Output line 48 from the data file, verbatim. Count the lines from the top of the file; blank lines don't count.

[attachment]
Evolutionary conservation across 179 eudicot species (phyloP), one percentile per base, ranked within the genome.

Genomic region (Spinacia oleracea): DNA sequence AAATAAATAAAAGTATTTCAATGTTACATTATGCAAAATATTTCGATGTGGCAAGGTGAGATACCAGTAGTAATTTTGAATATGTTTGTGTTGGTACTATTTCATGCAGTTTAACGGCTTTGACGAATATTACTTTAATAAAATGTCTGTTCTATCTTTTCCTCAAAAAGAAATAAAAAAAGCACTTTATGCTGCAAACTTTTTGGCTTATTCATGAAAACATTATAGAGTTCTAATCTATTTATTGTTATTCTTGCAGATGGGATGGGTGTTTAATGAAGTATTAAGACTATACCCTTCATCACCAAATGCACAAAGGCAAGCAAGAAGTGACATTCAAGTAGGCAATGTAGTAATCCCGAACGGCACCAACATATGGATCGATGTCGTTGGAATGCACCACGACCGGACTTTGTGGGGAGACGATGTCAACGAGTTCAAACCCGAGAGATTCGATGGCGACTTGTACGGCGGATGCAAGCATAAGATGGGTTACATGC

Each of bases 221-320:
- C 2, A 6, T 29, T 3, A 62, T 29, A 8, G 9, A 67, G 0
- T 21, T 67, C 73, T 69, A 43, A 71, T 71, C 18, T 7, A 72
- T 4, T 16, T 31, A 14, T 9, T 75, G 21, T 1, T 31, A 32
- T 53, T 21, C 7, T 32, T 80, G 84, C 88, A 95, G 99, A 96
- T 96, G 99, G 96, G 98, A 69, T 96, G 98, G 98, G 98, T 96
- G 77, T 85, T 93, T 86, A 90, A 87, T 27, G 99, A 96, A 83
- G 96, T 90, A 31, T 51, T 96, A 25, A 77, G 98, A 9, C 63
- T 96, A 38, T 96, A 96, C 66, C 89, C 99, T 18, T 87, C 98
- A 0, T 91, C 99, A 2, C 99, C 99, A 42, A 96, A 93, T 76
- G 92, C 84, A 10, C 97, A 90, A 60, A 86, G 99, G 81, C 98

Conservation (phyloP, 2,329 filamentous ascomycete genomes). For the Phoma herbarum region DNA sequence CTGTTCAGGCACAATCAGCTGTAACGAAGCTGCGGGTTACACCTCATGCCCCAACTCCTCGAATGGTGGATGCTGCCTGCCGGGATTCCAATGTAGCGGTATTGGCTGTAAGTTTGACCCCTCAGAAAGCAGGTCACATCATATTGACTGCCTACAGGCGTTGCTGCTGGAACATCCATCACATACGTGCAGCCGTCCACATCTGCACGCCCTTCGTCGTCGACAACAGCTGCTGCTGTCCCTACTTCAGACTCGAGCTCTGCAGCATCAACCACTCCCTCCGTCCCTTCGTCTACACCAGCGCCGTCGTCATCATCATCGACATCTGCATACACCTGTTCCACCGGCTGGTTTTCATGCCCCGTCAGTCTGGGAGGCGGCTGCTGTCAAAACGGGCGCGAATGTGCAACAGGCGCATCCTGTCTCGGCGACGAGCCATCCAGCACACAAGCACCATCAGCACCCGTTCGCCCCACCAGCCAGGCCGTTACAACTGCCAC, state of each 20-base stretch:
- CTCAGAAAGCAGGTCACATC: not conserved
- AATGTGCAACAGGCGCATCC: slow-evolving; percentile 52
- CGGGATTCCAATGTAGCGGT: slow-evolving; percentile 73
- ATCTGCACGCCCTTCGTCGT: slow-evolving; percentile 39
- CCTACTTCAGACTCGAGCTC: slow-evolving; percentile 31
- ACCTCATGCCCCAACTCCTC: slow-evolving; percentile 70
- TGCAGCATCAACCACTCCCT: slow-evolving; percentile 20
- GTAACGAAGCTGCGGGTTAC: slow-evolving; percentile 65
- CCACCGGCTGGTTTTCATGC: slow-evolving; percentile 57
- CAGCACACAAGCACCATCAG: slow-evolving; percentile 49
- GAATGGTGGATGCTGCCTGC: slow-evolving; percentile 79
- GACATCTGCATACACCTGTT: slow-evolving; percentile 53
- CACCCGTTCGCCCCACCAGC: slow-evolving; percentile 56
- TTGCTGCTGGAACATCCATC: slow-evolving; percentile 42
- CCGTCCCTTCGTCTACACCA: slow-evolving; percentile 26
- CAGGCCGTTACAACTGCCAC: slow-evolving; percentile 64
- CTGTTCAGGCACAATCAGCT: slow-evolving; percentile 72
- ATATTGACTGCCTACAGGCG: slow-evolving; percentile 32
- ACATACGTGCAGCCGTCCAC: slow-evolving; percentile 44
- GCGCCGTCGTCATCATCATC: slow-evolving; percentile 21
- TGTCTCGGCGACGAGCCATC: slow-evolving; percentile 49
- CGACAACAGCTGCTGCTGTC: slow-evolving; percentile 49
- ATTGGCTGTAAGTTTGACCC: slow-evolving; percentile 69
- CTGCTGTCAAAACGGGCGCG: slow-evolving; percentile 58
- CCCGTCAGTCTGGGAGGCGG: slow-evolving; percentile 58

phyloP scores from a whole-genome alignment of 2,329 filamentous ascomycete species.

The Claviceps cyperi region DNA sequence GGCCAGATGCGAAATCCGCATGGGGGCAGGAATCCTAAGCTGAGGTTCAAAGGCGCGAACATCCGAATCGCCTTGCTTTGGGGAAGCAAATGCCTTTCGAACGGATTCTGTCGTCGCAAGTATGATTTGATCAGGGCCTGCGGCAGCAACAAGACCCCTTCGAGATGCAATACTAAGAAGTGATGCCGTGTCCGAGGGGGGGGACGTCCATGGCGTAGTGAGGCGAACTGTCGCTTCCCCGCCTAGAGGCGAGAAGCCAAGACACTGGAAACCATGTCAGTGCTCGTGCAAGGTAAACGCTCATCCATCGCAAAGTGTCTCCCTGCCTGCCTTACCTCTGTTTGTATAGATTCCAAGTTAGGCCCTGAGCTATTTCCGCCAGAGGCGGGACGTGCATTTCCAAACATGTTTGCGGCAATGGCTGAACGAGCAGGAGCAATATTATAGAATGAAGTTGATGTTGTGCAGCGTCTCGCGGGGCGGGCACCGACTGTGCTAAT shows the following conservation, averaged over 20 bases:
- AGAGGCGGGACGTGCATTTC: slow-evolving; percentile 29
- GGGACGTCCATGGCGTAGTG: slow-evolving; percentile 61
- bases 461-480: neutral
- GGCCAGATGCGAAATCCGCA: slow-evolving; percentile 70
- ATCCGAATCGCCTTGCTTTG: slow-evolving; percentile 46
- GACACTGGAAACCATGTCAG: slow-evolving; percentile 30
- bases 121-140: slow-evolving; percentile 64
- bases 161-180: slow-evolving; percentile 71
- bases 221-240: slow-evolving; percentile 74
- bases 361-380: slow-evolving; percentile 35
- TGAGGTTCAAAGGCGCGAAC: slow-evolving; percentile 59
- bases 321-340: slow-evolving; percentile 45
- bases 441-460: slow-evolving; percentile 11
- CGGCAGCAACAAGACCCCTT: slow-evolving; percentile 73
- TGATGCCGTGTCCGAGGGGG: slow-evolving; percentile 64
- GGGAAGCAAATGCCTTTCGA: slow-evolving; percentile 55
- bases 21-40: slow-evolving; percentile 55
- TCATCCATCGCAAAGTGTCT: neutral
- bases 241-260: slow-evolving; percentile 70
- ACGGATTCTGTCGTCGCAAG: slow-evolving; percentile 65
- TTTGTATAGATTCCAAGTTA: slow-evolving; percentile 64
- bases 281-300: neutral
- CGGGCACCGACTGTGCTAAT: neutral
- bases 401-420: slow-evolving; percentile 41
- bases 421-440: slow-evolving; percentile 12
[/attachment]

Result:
- bases 121-140: slow-evolving; percentile 64